Organizing a conference can be a logistical nightmare. Picking a site, finding hotels, managing payments, inviting speakers, scheduling sessions (including those all-important coffee breaks)….and speaking of coffee breaks, do I need to buy coffee? Oh, and food. What about a banquet? How are the rooms going to be set up? Should I publish proceedings from the conference?
Just typing that made me stressed out.
If the conference is still months away and you’re already considering therapy, don’t worry, AstroBetter has your back. Or rather, the fantastic Facebook Astronomers community does. Several months ago, someone asked for tips on planning a conference. And the group response was overwhelming. From registration fees to having spare projectors on hand, here’s a summary of some of the most important tips.
Before the meeting
- Delegate, delegate, delegate! This is easily the number one rule for all aspects of conference planning. Designate someone to answer emails and respond to problems with payments, roommates, etc. Assign someone else to help with the financial side. And don’t forget to reach out to students–it can be a great learning experience for them. Above all, if you try to do it all yourself, you will quickly become buried in logistics and minutiae rather than focusing your energy where it should: planning an amazing meeting for your participants.
- Check with your institution to see if they have an office that helps with conference organizing. They may already have a web-based system for collecting registration fees that you can link to your conference website. Double check on any fees you may have to pay to use this service.
- Make sure the information on your website database is easily accessible to you (e.g., how simple is it to retrieve a list of participants or abstracts?)
- During the planning process, start an expense/income spreadsheet to capture everything you’ll be responsbile for paying and every source of income. This can help prevent unpleasant surprises down the road.
- Be sure to select a city/conference center/hotel that not only satisfies the needs for your meeting but is also easily accessible.
- Be strict with your registration deadlines. This will save you many headaches later on.
- Clearly state your cancellation policy for the registration fee and hotel.
- Make sure that attendants are aware of whether or not they need a visa and how to obtain it if necessary.
- Stick to a flat registration fee (e.g., I will not attend the sessions on Tuesday, do I still have to pay the full fee?). Doing so can be a logistical nightmare and will screw up your budget.
- Aim for a good gender balance in the invited and contributed talks (and the SOC as well).
- Try targeting younger researchers for the invited talks to both promote newer voices and reduce the number of talks given by senior scientists who give similar talks at multiple conferences every year.
- Have a few backup speakers in case there is a cancellation a few days before the conference.
- Provide invited speakers with guidelines to any points you would like them to address in the context of the meeting.
- Avoid talk fatigue! Don’t pack the conference schedule with long days and short talks. Aim for fewer longer talks that present substantive material without speed-talking.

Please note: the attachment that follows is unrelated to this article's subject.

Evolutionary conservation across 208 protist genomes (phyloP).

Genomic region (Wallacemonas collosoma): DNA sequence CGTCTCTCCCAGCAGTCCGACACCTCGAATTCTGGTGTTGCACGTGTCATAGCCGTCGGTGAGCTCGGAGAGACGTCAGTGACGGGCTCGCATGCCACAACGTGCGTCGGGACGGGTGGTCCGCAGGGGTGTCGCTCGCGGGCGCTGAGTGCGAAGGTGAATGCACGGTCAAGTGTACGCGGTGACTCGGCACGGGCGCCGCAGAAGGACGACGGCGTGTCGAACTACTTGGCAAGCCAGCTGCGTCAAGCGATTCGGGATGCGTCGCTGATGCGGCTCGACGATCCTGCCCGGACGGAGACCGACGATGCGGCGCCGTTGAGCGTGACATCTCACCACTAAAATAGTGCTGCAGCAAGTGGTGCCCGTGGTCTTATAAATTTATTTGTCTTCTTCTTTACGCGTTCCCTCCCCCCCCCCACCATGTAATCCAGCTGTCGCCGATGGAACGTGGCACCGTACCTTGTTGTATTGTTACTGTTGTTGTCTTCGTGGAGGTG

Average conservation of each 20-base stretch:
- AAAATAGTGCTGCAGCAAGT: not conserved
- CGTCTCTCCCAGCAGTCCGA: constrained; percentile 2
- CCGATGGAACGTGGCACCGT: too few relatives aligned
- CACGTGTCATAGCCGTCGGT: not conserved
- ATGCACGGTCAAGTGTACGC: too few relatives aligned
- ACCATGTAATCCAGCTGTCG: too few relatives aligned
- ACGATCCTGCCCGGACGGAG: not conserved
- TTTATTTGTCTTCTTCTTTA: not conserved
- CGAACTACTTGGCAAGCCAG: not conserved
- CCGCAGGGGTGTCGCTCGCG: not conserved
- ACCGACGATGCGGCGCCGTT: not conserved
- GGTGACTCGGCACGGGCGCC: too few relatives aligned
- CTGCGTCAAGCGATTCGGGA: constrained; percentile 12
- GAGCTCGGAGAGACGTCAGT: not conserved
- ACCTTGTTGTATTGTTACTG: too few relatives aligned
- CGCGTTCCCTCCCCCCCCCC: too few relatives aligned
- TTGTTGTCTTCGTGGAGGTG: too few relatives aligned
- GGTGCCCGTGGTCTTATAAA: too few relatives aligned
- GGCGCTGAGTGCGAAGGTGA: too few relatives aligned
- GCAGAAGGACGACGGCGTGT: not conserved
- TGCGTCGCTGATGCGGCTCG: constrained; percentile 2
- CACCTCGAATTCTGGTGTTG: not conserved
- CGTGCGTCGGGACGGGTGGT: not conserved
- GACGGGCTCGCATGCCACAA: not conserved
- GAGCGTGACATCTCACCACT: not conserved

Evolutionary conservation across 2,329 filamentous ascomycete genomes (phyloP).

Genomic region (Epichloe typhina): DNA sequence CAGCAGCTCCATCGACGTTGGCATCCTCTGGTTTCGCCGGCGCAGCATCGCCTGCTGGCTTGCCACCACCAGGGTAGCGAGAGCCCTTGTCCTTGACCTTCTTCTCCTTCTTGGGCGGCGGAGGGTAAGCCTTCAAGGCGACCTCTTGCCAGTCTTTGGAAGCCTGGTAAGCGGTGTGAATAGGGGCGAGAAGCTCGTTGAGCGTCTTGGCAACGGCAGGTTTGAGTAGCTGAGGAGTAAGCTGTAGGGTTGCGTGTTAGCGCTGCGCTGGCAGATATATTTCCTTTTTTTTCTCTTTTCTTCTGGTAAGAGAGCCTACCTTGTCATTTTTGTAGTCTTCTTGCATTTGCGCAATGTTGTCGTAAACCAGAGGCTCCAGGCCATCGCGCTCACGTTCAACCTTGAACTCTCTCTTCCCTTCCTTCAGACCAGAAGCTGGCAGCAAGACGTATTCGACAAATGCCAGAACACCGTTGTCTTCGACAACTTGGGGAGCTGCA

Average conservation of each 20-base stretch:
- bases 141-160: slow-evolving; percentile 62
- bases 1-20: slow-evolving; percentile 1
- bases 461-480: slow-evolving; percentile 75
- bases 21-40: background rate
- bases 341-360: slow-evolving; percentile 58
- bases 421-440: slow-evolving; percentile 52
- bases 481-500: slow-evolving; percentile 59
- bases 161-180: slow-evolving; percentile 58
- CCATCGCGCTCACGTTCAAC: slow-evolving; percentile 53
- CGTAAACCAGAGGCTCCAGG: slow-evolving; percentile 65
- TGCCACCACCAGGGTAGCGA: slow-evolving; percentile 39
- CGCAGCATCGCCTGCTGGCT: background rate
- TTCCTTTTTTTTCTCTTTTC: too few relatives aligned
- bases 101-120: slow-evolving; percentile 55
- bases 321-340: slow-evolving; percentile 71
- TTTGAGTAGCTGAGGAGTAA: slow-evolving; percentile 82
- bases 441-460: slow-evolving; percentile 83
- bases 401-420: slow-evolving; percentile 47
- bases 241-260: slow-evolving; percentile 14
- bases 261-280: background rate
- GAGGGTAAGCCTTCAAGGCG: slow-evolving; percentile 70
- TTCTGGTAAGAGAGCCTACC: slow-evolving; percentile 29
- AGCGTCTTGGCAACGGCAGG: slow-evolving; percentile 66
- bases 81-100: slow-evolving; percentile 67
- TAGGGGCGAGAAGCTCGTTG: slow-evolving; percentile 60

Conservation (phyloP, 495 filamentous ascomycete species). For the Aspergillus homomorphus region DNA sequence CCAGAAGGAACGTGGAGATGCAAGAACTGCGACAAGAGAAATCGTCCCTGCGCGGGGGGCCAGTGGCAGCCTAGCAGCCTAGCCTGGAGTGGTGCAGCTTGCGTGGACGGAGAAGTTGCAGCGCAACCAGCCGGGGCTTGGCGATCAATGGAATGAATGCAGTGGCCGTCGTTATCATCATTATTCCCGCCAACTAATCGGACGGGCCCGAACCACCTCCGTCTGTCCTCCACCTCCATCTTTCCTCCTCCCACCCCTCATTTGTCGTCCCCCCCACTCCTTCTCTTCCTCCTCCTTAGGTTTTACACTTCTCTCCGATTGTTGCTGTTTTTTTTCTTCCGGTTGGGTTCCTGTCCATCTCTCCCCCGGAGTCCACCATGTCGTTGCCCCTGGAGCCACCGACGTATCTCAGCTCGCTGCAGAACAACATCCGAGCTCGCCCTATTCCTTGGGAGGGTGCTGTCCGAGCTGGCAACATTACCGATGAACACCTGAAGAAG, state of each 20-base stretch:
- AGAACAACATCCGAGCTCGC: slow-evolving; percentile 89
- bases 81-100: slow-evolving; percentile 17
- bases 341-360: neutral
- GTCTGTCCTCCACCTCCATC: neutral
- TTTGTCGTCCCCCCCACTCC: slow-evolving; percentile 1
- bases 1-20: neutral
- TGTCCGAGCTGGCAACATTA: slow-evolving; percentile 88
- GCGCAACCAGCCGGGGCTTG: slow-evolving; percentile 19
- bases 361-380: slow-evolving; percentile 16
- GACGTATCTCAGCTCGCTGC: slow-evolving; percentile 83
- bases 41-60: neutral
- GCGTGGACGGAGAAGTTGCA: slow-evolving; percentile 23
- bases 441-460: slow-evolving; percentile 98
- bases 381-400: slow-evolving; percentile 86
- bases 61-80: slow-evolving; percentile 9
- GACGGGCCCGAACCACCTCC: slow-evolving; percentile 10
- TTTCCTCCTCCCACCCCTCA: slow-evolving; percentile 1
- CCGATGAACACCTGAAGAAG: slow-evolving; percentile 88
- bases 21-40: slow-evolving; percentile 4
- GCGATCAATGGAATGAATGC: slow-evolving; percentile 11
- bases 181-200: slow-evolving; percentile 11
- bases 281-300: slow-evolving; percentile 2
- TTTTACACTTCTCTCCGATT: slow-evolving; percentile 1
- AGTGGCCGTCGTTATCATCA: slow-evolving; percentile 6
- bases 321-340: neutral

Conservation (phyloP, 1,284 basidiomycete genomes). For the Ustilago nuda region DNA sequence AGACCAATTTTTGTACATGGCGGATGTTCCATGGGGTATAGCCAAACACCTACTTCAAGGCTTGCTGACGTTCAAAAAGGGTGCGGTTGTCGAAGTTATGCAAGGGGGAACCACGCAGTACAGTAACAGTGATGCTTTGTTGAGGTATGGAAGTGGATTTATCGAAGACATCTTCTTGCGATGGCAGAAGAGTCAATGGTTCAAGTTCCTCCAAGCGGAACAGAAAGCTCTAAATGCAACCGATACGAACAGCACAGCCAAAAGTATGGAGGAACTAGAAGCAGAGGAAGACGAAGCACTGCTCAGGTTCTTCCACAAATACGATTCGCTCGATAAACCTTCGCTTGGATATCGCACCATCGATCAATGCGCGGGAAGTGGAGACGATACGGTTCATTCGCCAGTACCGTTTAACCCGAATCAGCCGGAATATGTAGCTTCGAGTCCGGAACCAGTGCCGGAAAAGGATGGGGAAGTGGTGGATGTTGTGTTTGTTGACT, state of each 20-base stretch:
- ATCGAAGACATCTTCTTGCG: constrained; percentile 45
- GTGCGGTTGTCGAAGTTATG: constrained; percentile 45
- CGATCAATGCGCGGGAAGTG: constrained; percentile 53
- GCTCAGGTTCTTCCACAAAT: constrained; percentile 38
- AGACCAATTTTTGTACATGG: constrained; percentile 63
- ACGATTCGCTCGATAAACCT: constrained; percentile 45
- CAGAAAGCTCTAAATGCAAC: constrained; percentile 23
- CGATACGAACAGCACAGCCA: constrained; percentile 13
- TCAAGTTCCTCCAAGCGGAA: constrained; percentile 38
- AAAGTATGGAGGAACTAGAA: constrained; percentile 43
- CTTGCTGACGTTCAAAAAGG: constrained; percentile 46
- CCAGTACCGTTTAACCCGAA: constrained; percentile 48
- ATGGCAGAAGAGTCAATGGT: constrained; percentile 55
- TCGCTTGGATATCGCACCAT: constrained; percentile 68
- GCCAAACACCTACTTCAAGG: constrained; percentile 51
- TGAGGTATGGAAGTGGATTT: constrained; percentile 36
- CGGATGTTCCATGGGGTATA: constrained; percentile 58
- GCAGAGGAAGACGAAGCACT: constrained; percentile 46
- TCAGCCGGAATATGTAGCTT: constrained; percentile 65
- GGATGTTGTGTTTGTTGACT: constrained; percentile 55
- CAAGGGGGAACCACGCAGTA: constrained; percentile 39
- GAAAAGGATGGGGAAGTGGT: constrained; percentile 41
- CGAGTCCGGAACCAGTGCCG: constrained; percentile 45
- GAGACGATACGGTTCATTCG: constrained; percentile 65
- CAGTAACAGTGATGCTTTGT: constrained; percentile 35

- Allow plenty of time for breaks. Interacting with fellow attendees is many times the most important element of a conference. Aim for a 30 minute morning break, 30 minute afternoon break, and 90 minutes for lunch (shorter if it’s provided on-site).
- Set up coffee breaks by the posters.
- Remind your session chairs–and then remind them again–to keep speakers on time. If you think this will be an issue, pick senior researchers who don’t mind stepping on a toe or two to keep things humming along.
- Have a late start the morning after the conference dinner.
- Be sure to schedule talks and sessions so presentations are grouped in a natural way while avoiding too many similar talks in a row.
At the conference site
- Have backups for pretty much everything: projectors, microphones, laser pointers, batteries, etc.
- Print tickets for any special events and distribute them at registration to make logistics at said events a little easier.
- When printing nametags, don’t bother with the conference name and date (we all know what conference you’re at!) and use large font for the particpant’s surname. If you can, print on both sides since they almost always flip around.
- Check the location in advance to make sure you have enough room for your registration desk, general session, poster room, etc. Make sure the layout works, e.g., do you need chairs and tables, can everybody see the screen, do you need two screens. Check that there is reasonable access to electrical outlets.
- Don’t provide conference-themed coffee mugs / tote bags / backpacks. Most of them will be left in the trash can in the hotel room.
- Ensure your wireless setup has enough bandwidth–this can be the Number One Complaint.
- Have signs that show the locations of each room, including restrooms, registration booth, etc. Provide maps of the building and surrounding area.
- Every morning, before sessions start, have a few slides rolling automatically on the screen with useful information and program updates.
- Set up a cork bulletin board so participants can post messages to each other.
- Have assistants available to help speakers get setup.
After the meeting
- Don’t bother with conference proceedings–they’re a waste of time.
- Thank your LOC members at the end of the conference. This goes a long way.
What have we missed? What lessons have you learned from conferences you’ve planned? If you’ve got an upcoming conference, what haven’t we answered? Let’s hear it in the comments!